Binche, Belgium. The parade begins at the town hall.
A Tuesday in February or March preceding Ash Wednesday each year.
Come prepared for a bruising at Belgium’s most bizarre carnival celebration. Listed by Unesco as a Masterpiece of the Oral and Intangible Heritage of Humanity, the Binche carnival sees local men, known as Gilles, stomp around while wearing strange green-eyed masks and shaking sticks to ward off evil spirits. The Gilles slow-dance through town, decked out in all their finery, including enormous ostrich-feather headdresses, and accompanied by local lads carrying baskets of oranges. From here, things get messy as the crowd is pelted with oranges to bless the forthcoming summer. No matter how tempting, don’t hurl one back – that bit of fruit that just hit you behind the ear is a gift!
Despite appearances, Binche’s carnival is a serious celebration, taking months of preparation and involving strict rules of conduct. The rituals surrounding it date back centuries and the Gilles’ costumes, some of them up to 150 years old, are thought to be modern interpretations of the elaborate, Inca-inspired dress worn by courtiers at a feast to honour Emperor Charles V in 1549.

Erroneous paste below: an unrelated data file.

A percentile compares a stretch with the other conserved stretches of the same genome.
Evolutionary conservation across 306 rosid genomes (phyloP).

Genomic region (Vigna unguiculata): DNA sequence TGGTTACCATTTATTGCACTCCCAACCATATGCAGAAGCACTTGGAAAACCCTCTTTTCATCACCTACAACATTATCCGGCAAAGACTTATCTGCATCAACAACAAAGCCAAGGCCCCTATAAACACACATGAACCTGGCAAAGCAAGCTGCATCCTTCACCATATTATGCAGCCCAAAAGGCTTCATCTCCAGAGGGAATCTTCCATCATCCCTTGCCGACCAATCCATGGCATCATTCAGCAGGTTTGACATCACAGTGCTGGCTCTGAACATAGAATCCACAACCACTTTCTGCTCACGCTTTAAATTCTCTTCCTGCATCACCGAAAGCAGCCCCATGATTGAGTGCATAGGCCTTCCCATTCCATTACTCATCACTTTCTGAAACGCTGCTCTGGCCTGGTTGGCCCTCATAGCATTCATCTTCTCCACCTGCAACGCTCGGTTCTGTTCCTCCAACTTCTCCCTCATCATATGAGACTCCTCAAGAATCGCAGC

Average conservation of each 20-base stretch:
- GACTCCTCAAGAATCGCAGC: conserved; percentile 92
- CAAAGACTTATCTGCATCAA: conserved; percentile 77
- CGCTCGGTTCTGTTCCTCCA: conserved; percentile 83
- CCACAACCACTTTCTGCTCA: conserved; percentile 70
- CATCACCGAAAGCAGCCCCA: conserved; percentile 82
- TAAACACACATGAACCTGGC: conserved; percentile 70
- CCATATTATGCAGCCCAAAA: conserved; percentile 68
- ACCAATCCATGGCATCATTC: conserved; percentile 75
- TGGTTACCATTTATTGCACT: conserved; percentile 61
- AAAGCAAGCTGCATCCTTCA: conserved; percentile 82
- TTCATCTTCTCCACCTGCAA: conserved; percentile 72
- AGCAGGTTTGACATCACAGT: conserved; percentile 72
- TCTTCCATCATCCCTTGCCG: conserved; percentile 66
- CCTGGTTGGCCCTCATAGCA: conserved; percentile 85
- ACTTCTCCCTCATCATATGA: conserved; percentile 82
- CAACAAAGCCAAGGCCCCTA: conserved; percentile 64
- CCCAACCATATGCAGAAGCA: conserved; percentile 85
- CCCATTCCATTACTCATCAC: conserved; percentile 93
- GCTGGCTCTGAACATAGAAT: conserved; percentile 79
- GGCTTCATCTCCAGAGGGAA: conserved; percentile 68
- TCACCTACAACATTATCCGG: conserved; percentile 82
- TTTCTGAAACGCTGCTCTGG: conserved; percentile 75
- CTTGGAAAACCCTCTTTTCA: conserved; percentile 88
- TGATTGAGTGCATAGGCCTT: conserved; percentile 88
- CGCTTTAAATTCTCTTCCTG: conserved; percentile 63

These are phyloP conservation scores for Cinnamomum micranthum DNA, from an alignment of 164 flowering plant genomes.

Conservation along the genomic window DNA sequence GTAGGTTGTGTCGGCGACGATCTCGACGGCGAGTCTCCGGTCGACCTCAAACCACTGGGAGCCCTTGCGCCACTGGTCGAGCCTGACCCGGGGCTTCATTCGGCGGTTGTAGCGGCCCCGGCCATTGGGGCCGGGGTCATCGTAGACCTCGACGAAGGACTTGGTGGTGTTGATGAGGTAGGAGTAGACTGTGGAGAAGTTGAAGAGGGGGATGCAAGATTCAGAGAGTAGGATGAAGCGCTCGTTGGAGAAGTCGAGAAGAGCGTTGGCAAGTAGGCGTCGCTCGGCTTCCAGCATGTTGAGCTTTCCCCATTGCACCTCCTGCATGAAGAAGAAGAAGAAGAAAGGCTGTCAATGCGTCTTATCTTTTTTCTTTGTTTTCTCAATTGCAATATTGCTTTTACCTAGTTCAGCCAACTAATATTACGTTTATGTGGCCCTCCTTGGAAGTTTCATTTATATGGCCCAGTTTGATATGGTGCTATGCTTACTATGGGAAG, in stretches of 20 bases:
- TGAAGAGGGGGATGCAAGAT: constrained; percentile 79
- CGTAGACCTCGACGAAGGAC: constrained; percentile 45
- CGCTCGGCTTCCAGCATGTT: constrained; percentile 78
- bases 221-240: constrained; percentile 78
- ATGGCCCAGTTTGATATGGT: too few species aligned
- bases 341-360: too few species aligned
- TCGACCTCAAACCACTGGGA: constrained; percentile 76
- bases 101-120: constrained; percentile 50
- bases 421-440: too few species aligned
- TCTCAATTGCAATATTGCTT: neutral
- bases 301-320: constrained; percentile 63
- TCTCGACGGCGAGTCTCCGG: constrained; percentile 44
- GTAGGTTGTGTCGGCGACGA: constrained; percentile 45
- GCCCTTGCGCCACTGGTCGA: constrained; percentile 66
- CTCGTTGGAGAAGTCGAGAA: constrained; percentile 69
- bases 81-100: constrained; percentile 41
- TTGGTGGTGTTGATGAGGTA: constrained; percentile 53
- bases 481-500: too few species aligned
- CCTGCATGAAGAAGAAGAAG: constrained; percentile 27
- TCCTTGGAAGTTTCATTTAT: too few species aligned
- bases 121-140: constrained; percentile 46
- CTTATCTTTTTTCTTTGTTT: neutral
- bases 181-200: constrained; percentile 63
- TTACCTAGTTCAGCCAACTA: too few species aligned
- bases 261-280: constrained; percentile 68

2 – you will be pelted with oranges but you won’t be able to retaliate.
Binche has little to offer visitors, so you may prefer to stay in Mons, 40 minutes away by bus.
Visit the Musée Internationale du Carneval et du Masque for a glimpse behind the carnival.
More Info: Carnaval de Binche
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